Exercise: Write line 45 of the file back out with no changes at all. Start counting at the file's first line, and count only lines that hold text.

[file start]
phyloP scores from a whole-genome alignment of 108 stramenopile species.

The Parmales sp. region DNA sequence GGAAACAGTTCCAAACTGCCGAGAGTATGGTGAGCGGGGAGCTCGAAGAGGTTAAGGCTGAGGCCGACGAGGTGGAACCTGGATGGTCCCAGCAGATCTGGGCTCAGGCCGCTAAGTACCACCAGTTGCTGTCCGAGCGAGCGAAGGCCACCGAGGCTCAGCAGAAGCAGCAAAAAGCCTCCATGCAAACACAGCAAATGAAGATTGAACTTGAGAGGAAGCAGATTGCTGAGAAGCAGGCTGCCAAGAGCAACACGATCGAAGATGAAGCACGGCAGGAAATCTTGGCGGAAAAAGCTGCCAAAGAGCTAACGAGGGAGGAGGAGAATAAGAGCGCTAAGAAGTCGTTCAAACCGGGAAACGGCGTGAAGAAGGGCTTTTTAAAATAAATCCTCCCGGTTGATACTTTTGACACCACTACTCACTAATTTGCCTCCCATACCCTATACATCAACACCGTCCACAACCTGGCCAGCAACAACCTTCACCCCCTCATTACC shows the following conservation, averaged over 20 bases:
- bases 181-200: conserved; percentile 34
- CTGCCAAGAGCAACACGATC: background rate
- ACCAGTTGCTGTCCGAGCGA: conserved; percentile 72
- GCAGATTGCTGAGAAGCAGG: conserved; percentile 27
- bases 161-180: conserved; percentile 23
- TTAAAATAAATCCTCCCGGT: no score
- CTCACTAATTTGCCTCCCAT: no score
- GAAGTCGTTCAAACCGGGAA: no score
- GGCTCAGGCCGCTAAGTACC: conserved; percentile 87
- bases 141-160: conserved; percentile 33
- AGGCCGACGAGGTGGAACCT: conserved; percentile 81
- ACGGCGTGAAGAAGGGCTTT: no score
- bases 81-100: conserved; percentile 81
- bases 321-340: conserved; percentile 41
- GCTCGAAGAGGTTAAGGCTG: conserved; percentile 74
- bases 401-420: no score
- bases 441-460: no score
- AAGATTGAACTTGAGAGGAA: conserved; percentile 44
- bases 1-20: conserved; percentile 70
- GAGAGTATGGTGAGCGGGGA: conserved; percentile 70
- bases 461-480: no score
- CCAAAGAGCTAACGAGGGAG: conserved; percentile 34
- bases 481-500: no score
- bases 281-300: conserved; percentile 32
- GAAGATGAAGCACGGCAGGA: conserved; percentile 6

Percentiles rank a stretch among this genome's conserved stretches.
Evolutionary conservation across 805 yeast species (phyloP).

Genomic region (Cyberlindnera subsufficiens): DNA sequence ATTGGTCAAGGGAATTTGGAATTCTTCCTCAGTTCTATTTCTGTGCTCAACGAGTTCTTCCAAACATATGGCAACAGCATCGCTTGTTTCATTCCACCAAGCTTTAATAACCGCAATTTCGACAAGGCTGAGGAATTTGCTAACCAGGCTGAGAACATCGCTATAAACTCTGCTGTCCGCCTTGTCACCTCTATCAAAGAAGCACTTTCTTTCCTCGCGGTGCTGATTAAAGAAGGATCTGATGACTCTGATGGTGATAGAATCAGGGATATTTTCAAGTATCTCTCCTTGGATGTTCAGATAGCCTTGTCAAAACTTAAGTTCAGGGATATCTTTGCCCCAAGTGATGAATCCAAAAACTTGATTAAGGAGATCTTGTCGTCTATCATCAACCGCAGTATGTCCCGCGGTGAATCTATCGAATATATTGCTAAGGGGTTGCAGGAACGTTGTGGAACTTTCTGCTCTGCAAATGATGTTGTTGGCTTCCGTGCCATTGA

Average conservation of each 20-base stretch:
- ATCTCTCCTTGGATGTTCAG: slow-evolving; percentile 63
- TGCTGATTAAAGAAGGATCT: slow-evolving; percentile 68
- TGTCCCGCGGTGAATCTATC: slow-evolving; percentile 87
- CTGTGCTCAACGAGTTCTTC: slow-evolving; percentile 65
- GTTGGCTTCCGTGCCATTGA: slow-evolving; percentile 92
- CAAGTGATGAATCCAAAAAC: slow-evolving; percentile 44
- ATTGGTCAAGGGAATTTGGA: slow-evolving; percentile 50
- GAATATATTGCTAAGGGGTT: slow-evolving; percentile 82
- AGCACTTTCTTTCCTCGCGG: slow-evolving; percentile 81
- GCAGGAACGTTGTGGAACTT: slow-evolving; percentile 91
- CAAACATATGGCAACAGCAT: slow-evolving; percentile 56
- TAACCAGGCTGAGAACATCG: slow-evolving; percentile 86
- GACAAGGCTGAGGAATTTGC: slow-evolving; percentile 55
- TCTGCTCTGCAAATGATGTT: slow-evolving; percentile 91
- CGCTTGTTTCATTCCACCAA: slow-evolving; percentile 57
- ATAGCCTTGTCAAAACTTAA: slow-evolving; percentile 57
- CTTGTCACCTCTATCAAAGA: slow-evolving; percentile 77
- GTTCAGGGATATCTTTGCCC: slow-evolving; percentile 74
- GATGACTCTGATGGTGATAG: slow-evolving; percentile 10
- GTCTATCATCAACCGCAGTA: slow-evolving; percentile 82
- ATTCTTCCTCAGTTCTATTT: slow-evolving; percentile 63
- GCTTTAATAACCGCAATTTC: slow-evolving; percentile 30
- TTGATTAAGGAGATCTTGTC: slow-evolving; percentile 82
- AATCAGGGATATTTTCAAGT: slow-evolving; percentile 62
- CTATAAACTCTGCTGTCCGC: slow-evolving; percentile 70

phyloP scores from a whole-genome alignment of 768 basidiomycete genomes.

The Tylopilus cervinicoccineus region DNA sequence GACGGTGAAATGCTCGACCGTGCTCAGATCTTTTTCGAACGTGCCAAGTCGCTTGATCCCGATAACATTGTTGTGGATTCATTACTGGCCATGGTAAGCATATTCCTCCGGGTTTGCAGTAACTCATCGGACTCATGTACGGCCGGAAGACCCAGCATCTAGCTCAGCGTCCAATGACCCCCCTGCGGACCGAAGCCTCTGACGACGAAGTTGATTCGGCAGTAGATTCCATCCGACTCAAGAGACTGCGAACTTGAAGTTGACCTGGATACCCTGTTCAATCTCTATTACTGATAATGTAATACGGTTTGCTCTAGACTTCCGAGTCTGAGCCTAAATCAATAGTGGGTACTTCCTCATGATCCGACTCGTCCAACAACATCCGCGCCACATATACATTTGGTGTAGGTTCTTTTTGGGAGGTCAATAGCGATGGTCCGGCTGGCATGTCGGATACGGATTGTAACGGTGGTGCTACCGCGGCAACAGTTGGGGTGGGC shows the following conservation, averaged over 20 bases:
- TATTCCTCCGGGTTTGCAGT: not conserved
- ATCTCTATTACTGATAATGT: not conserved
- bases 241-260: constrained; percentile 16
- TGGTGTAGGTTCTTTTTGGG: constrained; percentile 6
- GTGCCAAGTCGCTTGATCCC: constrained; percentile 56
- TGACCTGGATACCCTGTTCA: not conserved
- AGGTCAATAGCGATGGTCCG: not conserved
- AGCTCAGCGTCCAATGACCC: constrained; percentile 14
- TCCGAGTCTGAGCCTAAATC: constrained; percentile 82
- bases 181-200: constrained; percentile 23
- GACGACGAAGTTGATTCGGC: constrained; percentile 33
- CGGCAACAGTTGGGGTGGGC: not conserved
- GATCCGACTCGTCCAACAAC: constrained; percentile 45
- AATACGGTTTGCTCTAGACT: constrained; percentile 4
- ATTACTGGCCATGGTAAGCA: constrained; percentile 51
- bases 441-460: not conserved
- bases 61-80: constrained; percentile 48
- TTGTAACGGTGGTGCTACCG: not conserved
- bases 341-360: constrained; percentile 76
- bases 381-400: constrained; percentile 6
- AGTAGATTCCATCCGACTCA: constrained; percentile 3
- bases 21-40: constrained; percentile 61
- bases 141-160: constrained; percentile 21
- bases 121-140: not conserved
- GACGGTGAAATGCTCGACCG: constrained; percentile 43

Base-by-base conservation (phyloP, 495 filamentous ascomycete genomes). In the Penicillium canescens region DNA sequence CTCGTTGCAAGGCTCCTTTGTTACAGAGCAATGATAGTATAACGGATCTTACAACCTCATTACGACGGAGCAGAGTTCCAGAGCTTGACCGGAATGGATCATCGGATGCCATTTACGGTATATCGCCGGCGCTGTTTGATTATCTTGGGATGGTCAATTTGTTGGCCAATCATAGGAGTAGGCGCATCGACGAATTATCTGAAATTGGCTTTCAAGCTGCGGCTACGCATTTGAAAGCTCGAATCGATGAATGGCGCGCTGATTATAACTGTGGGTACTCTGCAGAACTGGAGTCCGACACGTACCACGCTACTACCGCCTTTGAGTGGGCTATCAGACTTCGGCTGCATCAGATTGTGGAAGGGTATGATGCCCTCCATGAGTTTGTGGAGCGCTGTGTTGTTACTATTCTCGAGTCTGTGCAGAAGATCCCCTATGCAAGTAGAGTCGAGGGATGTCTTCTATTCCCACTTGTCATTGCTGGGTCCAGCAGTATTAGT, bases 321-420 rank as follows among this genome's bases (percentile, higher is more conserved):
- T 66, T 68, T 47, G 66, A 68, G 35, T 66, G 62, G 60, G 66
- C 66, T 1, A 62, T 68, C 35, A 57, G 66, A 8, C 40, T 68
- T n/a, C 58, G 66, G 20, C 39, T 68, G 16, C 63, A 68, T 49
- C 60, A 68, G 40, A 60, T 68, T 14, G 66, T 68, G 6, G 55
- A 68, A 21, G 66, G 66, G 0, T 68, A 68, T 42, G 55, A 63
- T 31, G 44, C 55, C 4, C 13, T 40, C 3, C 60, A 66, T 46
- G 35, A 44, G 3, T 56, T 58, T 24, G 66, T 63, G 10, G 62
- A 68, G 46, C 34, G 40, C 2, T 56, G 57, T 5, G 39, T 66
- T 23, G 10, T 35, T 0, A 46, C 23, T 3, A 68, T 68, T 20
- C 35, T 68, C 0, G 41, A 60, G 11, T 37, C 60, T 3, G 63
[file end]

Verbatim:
- TCTGCTCTGCAAATGATGTT: slow-evolving; percentile 91